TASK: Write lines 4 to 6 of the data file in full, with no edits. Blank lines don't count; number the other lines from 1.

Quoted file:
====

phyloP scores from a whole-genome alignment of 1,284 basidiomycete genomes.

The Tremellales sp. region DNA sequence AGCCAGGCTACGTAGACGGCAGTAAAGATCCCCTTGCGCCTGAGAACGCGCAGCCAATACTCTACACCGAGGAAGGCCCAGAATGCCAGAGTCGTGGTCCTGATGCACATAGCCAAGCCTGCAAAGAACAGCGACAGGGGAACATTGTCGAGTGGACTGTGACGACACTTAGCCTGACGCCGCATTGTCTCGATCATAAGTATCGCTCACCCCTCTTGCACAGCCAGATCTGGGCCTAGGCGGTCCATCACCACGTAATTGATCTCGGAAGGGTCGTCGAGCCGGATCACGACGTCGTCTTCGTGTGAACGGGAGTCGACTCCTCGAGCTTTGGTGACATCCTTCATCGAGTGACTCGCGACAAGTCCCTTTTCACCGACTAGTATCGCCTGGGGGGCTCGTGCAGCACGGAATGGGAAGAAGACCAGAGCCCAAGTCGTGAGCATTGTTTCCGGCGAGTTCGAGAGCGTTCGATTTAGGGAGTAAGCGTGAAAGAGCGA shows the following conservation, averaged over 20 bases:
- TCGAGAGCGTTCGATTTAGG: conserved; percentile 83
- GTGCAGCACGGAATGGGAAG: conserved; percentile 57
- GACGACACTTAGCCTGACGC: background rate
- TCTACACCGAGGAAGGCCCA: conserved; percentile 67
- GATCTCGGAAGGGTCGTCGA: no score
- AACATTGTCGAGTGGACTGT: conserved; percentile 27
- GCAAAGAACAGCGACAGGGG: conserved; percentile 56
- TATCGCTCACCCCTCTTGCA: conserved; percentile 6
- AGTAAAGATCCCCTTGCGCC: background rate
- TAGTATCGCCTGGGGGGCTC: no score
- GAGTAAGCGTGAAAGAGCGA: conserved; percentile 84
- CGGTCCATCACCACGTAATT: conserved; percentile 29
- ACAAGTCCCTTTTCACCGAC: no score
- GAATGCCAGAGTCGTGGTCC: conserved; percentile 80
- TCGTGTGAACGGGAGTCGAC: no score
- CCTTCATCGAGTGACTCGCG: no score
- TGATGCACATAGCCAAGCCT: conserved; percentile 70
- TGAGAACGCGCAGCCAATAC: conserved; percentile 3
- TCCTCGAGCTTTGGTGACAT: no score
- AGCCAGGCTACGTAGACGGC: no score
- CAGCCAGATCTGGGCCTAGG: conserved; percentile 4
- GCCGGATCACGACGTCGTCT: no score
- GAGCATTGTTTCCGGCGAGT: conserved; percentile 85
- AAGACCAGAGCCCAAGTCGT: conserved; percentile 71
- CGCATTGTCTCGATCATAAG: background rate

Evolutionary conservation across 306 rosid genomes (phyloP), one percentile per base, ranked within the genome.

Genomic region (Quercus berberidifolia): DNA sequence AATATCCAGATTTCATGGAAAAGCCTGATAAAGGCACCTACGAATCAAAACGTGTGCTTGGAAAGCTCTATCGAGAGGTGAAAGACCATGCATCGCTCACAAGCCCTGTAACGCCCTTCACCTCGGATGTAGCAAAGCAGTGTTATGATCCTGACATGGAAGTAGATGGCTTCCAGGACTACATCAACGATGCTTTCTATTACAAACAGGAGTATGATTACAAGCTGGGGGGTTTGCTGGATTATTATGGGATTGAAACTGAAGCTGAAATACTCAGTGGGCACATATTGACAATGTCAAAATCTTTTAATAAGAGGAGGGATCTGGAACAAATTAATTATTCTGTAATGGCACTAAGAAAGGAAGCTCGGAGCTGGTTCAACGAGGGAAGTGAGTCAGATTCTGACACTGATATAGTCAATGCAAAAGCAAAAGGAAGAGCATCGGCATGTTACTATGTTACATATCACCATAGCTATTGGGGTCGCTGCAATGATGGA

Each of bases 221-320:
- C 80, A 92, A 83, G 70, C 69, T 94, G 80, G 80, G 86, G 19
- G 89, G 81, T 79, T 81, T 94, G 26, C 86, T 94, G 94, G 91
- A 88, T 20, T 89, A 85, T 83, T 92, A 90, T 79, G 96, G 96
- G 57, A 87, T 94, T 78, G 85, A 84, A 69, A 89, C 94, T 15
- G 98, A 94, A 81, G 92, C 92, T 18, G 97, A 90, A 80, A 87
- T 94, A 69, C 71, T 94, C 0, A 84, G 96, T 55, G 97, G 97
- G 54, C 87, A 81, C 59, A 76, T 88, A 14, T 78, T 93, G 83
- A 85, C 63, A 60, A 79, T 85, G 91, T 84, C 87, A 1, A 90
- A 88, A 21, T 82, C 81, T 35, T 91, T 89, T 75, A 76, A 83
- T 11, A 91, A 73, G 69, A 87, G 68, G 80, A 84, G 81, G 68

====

- GTGCAGCACGGAATGGGAAG: conserved; percentile 57
- GACGACACTTAGCCTGACGC: background rate
- TCTACACCGAGGAAGGCCCA: conserved; percentile 67